Failing at the Beginning and the End

International living treasure, Keith Johnstone.  

If you haven't read his book Impro: Improvisation and the Theatre  ...well, you're missing out on one of the best books ever written.  But then maybe I'm biased.  I'm not a freaking robot, automaton, empty shirt!  Then again, how would I know if I was one?  

When I finally got Sgt. Rory Miller to read Johnstone, he wrote back to me, "Martial arts are to fighting as acting is to improvisation."

There is a little bit of new material in these videos, stuff that isn't in Impro.  I only know that because I've read the book countless times.  One thing that is new, is that he defines trance simply as the absence of a little voice in the back of our heads analyzing, strategizing, calculating and attempting to steer our actions.  

Having had a bit of time on my trip to read some Buddhist texts with my wife, I realized that I reached enlightenment. My wife says that regardless of this achievement, I'm still responsible for washing the dishes. Unfortunately, being an unlicensed immortal, there has been no one around to give me a certificate of completion.  Buddhists and Daoists alike, use various description to describe the same experience.  One calls it a view, another calls it a base, and another calls it a pervasive awareness, complete emptiness, a limitless release of the spatial mind.  The Zen tradition, Dzogchen (Tibetan Buddhism), Zuowang (Daoism), all refer to transcending duality via a non-conceptual method.  

I hear it reported that some people have trouble getting non-conceptual methods to work, so they try other stuff.  It is really out of all this other stuff that someone came up with the term 'enlightened,' because if you just do the non-conceptual thing, doesn't lead to that kind of naming.

If I were to get up on a stage and start explicitly teaching non-conceptuality, I would use the stage itself as my metaphor.  The experience is like an empty stage.  You can put anything on it.  It doesn't change the stage or make it go away.  You can easily be so involved in what is on the stage that you forget there is a stage there.

So I would hazard that everything on the stage is a sort of trance.  I haven't squared this with Keith Johnstone's explanation.  But I'm working on it.

Something he says in the 6th video in this series is that movement experts as they age can get really grumpy and crotchety in general and tend to have a hard time improvising.  This is because their bodies know what to do.  That's a bit close to home.

I mean, I'm tapped into the flow and all, but the process of teaching what is right, what is correct movement-wise, is a double edged spear.  It is imperative for us as teachers that we let go of knowing.  It is imperative that we keep returning to 'beginner's body;' to uncoordinated, clumsy, wild and empty.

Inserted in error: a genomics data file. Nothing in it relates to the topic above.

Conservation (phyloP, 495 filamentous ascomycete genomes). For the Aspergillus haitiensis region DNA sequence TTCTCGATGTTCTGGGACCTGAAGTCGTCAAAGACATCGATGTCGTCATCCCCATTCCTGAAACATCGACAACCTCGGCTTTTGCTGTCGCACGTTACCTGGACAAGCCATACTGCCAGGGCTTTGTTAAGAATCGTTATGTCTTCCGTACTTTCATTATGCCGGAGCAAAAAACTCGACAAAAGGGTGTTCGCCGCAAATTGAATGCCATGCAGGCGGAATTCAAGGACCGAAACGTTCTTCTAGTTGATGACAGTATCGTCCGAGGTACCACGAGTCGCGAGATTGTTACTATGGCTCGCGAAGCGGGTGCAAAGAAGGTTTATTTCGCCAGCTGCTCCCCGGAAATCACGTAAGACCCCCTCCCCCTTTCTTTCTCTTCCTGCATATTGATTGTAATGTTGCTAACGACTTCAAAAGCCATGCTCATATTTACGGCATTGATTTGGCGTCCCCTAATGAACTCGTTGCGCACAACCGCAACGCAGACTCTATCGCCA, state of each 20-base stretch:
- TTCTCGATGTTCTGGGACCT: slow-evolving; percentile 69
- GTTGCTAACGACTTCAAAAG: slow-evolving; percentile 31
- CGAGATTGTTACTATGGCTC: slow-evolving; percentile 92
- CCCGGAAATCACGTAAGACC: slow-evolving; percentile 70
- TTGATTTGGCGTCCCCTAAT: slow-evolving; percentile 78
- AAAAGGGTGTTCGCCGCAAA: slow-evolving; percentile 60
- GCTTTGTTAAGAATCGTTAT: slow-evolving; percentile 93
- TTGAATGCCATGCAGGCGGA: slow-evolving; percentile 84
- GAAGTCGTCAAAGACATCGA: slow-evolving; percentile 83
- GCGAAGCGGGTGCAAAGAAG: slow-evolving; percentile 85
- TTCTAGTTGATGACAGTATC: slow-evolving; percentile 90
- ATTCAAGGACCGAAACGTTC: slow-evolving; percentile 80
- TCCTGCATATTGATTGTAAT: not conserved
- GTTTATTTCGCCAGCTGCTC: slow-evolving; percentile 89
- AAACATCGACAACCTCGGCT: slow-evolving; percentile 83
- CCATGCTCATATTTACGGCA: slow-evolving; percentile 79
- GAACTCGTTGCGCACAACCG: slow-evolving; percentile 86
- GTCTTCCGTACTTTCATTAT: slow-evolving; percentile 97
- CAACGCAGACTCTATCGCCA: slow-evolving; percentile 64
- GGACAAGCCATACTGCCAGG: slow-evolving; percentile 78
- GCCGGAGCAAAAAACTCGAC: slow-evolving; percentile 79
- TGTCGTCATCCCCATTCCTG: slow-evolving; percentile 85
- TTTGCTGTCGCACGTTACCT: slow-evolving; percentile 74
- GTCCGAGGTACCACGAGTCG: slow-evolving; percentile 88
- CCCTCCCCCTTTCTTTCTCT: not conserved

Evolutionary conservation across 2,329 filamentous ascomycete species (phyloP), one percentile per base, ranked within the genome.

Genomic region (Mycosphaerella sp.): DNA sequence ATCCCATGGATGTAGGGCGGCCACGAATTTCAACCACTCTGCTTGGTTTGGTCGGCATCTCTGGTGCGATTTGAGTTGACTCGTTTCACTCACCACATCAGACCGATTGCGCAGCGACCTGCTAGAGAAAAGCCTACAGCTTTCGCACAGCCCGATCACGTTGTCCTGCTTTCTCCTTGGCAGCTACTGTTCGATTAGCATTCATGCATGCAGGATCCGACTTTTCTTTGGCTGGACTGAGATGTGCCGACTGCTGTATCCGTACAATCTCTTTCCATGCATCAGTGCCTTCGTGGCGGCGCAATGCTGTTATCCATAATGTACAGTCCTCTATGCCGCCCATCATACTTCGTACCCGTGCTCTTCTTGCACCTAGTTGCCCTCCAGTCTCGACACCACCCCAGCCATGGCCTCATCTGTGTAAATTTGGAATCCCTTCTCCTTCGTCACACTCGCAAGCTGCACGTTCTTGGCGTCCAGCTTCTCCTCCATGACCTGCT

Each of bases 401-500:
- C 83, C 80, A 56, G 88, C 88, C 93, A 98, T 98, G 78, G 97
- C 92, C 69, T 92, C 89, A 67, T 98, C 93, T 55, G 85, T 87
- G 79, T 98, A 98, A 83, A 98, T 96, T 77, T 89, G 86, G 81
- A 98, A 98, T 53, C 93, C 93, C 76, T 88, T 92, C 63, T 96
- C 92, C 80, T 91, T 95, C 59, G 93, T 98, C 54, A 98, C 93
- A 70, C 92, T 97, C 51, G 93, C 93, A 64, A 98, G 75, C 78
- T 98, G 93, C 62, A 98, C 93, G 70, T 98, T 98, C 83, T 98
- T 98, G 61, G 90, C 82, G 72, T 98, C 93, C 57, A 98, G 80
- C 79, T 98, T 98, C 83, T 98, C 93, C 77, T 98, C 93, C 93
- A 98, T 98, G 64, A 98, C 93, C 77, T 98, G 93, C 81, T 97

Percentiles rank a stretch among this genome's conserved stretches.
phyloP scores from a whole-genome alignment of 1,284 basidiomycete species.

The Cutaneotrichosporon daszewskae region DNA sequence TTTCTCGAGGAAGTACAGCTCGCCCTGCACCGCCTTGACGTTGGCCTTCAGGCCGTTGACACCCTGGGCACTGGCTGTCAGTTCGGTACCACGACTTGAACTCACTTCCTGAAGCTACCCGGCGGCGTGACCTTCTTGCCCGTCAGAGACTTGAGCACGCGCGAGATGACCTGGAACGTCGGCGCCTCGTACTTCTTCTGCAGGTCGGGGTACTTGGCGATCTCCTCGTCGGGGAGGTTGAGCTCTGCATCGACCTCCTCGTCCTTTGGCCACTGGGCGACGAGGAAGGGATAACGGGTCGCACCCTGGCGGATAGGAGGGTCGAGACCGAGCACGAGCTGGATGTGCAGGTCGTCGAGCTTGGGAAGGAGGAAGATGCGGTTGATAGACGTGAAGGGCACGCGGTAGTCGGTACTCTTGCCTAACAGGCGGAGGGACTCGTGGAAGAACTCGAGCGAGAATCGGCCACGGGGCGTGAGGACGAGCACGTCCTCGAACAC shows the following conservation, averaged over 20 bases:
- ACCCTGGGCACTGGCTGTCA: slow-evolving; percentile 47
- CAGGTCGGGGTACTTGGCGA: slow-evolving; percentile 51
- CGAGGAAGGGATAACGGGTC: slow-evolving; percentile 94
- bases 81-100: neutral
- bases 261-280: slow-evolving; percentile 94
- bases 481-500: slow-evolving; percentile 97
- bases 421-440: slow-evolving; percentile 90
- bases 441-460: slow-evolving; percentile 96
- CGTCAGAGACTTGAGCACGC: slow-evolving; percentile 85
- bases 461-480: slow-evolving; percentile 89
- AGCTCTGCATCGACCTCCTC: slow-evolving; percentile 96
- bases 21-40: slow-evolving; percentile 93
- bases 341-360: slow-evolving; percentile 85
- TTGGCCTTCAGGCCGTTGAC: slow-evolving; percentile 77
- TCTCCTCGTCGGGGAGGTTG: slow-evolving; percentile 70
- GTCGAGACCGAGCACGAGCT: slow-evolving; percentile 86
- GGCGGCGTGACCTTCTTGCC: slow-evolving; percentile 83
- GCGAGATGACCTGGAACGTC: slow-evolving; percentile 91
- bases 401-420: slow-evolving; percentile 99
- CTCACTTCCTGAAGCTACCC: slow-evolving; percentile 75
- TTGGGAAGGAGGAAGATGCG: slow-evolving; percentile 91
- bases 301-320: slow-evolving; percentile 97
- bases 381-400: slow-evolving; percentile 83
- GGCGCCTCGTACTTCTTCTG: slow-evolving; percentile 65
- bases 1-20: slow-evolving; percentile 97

As a student, I have mostly held improvisation as the fruition of practice.  I studied with Johnstone when I was 15 and the damage was permanent.  

It is dreadfully important for teachers to create situations where they themselves fail. Otherwise we condition ourselves to believe we are correct.  If we are conditioned to a belief, we will be insulated from reality.  We have to keep creating new tests.  And if we want to condition our students to be free fighters, then they also need to experience us, their teachers, failing miserably.  Did you know that if coffee makes you sleepy, it is diagnostic for ADHD?

Probably not great business advice huh?  Still, I'm going to get yinyang t-shirts printed that say 'Sometimes I'm a Loser,' and make a go of it.  I heard that the Italians named weak coffee Americano, because they wanted to make fun of us weak Americans.  Like taking on the insult Yankee, which meant one who masturbates a lot, I think we as teachers can try to find some actual humility.  Like the stage, it's always there, it's always available...

There is an imperative for us to figure out how to put improvisation at the very beginning and keep it at the center of martial arts training at every level.  


Johnstone says we are a culture that fears trance.  Perhaps we could say, wherever modernity arises trance goes into hiding.  When we talk about the art of improvisational movement we are talking about going into different types of trance.  There are many, many way to do this, setting a rhythm, catching a feeling, imagining a scene.  

Isn't it interesting that there is a parallel between Johnstone talking about the central challenge of knowing what the person we are on stage with wants, and the Taijiquan classics (Sunzi too) talking about knowing your adversary better than she knows herself?  

Martial Arts forms and stances are really like scripts that we extemporize off of, we use them to spin off into chaos and then we fight our way back to them.   In a pure improvisation we wouldn't know them, we might not even remember them.  

This body forgetting is a great challenge.  Are tension and remembering one and the same?